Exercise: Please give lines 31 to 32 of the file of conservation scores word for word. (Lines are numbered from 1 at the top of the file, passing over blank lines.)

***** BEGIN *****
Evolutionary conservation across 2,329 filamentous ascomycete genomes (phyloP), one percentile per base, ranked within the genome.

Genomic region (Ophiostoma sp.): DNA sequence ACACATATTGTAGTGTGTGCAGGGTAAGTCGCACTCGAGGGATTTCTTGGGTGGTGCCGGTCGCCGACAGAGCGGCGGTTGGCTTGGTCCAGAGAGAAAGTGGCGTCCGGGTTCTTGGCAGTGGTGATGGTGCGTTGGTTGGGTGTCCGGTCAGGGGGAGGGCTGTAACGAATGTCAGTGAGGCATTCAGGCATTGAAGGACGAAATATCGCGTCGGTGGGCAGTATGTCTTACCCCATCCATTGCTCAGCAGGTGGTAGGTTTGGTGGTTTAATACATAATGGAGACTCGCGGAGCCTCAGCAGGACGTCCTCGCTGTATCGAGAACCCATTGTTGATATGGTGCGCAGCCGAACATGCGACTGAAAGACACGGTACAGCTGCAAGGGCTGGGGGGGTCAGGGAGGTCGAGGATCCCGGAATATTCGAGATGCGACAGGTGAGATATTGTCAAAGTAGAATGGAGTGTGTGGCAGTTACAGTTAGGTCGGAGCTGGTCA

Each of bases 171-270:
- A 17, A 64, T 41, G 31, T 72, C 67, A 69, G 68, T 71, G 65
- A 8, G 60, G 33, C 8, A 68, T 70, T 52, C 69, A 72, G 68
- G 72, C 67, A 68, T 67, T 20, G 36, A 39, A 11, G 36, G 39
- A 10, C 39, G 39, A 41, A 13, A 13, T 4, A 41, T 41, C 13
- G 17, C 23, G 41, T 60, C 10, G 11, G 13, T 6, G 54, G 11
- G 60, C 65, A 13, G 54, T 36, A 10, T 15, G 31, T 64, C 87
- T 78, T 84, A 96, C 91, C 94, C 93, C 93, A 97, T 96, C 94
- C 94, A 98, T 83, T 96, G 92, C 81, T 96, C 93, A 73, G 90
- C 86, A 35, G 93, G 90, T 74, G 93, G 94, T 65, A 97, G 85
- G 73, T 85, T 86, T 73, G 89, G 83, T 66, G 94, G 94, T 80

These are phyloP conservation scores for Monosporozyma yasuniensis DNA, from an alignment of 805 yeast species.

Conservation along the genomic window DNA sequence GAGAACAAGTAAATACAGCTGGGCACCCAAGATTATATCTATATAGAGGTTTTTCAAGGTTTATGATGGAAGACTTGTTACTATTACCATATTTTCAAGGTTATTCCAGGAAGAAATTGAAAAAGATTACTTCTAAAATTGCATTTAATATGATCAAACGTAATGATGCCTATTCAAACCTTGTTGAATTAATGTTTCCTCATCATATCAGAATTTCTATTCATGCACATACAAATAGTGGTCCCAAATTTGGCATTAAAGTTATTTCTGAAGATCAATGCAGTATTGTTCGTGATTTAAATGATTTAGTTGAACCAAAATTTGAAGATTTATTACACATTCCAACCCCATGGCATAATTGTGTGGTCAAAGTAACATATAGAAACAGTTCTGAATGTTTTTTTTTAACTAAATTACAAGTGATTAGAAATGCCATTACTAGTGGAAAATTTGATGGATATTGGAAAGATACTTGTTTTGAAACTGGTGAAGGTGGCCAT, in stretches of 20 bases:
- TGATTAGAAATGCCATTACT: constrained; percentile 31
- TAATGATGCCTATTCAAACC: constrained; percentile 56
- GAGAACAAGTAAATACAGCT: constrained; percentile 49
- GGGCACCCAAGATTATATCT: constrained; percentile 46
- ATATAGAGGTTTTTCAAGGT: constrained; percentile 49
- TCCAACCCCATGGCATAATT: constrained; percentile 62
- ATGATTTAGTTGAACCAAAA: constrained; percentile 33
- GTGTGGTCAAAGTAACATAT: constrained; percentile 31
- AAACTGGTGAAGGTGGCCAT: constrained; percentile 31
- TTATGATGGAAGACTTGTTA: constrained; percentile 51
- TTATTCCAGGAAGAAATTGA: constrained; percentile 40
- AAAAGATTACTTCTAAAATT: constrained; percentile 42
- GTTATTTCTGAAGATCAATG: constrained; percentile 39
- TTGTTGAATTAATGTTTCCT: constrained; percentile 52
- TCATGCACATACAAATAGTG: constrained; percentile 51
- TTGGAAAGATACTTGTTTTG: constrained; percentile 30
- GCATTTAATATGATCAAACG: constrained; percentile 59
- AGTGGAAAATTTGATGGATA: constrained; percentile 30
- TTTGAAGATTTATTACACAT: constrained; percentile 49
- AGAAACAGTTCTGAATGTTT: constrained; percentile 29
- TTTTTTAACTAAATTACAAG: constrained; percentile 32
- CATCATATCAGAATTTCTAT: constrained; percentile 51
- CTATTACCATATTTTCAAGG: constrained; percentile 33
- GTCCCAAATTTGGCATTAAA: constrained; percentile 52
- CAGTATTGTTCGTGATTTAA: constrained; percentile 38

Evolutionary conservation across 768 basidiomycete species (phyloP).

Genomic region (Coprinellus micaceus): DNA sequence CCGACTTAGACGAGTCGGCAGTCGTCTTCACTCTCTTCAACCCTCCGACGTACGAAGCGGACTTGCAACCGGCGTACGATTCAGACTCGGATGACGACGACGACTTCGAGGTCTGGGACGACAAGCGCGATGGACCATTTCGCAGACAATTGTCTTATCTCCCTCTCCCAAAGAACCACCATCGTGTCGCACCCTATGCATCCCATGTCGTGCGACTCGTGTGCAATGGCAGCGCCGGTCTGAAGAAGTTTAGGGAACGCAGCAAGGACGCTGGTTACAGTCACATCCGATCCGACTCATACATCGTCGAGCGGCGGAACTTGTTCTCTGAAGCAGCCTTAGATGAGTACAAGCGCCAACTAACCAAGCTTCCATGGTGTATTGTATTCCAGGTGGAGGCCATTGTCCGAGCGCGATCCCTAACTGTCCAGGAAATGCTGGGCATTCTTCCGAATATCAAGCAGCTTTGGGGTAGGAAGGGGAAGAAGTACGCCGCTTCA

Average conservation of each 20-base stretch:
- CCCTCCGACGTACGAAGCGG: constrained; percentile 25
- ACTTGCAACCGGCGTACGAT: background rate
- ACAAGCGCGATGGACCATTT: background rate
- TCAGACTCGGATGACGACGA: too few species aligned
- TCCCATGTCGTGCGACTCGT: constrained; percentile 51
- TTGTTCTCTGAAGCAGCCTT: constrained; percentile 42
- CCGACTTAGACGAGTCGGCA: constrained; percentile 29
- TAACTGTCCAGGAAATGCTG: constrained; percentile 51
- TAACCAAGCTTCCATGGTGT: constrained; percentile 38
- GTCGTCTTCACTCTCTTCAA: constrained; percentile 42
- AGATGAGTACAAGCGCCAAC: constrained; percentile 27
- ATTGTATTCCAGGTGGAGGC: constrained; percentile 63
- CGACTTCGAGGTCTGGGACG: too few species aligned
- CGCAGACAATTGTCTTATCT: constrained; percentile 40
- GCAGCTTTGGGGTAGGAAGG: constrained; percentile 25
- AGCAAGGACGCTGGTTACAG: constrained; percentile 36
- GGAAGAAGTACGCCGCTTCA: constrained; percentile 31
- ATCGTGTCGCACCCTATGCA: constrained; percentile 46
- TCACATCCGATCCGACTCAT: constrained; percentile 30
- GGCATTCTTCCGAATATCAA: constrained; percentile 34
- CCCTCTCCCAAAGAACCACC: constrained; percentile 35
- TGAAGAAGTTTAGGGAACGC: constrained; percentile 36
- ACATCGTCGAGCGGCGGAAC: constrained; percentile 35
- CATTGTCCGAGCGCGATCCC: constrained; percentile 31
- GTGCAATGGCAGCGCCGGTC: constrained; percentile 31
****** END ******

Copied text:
- TTGGAAAGATACTTGTTTTG: constrained; percentile 30
- GCATTTAATATGATCAAACG: constrained; percentile 59